Dust off your dancing shoes and let your feet take you away from the February cold Saturday night at a Latin dance event hosted by the Lowell National Historical Park.
The free event will feature a dance lesson at 7 p.m., followed by social dancing to the live music of Alexander Faria & el Quinteto.
Participants are invited to learn the basics of bachata and merengue, two Latin dance styles that originated in the Dominican Republic.
“Bachata is simple and fun; the best introduction to Latin dance,” said p put what you learn to use.”
Medina taught Latin dance throughout college and says that although ark ranger Victor Medina, who will be teaching the dance.
“There won’t be any backflips, just the basics, and a chance to put what you learn to use,” he said.
Medina taught Latin dance throughout college, and says that although he has some formal training, love for dance has been passed down through his family.
“I’ll be on my feet all night if I have my way,” he said.
Medina’s passion for dance was the inspiration for the event, which is being hosted as part of the Lowell Folklife Series. That series aims to bring the energy of the Lowell Folk Festival to residents throughout the year by providing monthly cultural programs, said Maggie Holtzberg, director of cultural programming for the Lowell National Historical Park.
“At the Folk Festival this summer, I saw Victor dancing and teaching, and thought, that would be a great event.”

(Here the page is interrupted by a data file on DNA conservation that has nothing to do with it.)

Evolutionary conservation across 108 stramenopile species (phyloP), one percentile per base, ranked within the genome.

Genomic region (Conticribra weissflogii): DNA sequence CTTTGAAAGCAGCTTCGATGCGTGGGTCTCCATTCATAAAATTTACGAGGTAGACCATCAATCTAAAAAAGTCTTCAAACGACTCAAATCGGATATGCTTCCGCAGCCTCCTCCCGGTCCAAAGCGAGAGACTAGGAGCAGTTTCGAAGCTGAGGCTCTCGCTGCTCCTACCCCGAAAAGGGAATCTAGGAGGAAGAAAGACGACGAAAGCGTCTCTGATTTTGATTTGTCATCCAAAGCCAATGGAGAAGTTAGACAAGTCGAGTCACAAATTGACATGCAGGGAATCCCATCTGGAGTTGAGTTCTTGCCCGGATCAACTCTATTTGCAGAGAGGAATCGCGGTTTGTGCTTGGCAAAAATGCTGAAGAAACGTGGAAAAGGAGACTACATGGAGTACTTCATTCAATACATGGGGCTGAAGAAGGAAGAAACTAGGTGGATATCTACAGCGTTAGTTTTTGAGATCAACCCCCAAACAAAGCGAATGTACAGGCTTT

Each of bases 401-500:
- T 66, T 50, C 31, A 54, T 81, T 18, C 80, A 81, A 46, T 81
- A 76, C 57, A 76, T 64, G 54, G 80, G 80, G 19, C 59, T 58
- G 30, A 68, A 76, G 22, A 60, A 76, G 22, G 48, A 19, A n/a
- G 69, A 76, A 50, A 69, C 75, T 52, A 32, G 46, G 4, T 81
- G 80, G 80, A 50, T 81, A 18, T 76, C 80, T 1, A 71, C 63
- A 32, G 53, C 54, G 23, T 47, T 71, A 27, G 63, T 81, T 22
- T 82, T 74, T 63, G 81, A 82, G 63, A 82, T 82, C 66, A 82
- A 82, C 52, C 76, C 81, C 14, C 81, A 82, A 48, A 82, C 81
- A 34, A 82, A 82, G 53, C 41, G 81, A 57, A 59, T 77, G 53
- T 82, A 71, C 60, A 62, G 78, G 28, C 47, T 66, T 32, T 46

After the dance lesson, there will be live music by Alexander Faria & el Quinteto. Seating will be provided to those who just wish to listen, but participants are encouraged to get moving.
Medina said that the event is aimed at beginners, and suggested everyone give dancing a try.
“Bachata can be sensual or upbeat, intimate or not,” Medina said. “It’s different and fun.”
“Bachata,” refers to a type of dance, and a genre of music. It originated in the early 1900s in the Dominican Republic, but was initially banned from the radio waves. Despite the ban, the genre grew in popularity and quickly spread throughout Latin America and the Mediterranean. It remains a very popular form of dance today.
IF YOU GO * What: Latin Dance and Music Night. * When: Feb. 23. Dance Lesson at 7 p.m., live music at 8 p.m. * Where: The Counting House, Boott Cotton Mills Museum at Lowell National Historical Park, 115 John St., Lowell. * How: Free to public. More information at http://blog.massfolkarts.org/blog/ or by calling 978-275-1719.